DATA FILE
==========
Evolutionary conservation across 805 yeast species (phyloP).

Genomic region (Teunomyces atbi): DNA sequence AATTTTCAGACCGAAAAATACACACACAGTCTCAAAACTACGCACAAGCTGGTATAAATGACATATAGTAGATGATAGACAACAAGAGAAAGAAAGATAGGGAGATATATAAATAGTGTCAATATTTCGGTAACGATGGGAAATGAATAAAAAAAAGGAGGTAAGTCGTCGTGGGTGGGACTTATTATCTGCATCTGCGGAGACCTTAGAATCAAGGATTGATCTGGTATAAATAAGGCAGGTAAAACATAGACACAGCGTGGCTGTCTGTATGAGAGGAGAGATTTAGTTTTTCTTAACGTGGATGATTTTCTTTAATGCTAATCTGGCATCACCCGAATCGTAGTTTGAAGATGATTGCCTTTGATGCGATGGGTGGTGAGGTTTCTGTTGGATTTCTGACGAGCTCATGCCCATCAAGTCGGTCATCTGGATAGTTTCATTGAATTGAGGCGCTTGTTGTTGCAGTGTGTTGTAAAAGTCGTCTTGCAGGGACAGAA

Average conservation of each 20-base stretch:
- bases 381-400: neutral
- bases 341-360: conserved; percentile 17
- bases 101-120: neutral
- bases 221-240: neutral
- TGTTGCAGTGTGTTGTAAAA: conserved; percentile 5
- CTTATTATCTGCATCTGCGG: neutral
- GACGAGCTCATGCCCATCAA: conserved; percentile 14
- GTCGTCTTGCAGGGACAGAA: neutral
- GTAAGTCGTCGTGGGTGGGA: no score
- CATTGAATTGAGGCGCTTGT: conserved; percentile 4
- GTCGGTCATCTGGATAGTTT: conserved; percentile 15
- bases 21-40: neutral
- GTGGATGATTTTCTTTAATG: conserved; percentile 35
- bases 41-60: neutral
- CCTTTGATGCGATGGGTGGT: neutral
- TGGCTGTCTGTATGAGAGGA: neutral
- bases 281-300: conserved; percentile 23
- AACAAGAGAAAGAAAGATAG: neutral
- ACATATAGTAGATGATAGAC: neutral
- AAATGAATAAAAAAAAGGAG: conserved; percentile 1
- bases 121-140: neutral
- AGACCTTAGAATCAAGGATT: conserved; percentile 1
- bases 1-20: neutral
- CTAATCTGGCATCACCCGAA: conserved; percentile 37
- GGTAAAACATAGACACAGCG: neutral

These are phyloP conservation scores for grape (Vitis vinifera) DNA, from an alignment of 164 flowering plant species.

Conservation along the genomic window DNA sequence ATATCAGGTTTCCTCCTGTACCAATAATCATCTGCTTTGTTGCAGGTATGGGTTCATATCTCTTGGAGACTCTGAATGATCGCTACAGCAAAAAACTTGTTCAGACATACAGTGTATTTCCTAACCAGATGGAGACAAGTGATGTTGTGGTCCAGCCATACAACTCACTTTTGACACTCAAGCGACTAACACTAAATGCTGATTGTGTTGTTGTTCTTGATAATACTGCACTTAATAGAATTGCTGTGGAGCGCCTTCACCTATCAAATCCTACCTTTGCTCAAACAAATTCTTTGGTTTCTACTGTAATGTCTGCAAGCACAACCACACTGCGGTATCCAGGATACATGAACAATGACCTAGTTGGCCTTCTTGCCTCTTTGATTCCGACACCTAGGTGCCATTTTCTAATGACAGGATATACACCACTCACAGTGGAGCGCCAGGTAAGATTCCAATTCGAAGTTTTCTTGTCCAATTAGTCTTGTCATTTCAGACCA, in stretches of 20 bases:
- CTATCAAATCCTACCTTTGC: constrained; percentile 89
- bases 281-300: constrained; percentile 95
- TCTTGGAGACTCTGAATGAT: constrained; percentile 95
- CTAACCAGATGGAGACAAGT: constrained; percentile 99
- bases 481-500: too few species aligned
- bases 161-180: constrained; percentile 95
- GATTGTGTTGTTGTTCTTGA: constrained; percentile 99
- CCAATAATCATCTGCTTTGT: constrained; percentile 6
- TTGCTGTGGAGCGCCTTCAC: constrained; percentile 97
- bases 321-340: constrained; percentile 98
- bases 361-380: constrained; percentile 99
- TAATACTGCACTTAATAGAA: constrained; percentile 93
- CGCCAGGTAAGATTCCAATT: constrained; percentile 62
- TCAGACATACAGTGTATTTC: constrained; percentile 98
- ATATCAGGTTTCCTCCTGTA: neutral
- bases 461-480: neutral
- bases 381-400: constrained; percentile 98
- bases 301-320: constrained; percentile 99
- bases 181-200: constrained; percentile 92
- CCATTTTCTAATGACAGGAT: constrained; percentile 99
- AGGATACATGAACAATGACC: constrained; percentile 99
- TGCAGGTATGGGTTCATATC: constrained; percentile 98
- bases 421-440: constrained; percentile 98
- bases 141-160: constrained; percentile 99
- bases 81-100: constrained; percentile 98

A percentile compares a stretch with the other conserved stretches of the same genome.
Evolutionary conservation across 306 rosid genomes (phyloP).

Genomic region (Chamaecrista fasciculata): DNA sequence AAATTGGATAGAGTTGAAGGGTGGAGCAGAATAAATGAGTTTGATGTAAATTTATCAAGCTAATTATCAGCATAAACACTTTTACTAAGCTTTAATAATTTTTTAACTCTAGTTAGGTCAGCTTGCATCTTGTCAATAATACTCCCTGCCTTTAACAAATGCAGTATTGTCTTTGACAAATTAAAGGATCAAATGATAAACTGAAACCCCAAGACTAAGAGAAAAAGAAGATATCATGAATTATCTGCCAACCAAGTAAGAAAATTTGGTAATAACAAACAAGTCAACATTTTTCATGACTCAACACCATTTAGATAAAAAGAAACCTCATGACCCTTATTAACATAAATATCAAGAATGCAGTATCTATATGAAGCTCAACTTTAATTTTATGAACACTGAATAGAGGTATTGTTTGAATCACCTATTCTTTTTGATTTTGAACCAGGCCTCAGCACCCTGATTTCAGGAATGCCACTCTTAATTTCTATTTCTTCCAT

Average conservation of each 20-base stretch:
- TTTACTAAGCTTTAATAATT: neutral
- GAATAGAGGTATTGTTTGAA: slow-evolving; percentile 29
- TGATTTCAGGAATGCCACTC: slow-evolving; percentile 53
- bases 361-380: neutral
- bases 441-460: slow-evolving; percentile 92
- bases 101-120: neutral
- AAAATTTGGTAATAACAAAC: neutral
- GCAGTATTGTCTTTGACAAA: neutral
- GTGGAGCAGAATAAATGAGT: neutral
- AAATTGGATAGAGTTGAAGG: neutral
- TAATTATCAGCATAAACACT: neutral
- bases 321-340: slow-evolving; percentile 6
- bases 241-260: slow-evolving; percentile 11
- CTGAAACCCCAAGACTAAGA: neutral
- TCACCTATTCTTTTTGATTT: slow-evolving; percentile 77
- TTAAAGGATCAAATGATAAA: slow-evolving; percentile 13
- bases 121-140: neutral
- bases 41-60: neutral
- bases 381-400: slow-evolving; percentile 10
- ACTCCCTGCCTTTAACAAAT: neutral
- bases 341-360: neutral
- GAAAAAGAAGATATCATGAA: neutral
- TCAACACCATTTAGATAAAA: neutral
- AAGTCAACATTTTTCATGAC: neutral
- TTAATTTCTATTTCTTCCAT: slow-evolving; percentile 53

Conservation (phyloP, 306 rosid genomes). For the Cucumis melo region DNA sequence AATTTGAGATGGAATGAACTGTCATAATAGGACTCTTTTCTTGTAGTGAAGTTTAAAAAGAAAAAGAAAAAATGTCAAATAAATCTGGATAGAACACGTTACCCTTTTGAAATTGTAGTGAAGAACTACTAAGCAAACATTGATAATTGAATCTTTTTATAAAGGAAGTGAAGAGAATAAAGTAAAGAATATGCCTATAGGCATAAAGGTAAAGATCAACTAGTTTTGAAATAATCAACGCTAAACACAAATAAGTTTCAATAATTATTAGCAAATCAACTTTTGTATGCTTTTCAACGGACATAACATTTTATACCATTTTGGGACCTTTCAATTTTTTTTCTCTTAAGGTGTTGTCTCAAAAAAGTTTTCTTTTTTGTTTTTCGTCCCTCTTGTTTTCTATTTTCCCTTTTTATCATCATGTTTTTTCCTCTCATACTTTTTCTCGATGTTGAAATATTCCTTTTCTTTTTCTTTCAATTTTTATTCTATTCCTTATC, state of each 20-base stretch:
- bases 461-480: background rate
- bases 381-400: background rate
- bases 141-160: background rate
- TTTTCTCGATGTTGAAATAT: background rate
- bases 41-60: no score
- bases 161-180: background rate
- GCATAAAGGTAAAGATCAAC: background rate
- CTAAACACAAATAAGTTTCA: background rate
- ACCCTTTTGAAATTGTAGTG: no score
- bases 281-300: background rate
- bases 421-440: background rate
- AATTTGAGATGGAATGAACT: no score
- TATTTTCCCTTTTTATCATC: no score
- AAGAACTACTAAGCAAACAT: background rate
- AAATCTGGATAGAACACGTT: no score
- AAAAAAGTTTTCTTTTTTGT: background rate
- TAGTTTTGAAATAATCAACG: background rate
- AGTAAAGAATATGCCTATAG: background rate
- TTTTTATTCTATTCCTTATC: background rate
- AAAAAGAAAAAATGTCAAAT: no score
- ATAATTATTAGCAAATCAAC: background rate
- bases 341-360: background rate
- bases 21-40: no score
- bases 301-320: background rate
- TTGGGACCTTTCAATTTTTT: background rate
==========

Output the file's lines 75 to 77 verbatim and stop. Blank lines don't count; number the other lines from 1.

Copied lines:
- TTAAAGGATCAAATGATAAA: slow-evolving; percentile 13
- bases 121-140: neutral
- bases 41-60: neutral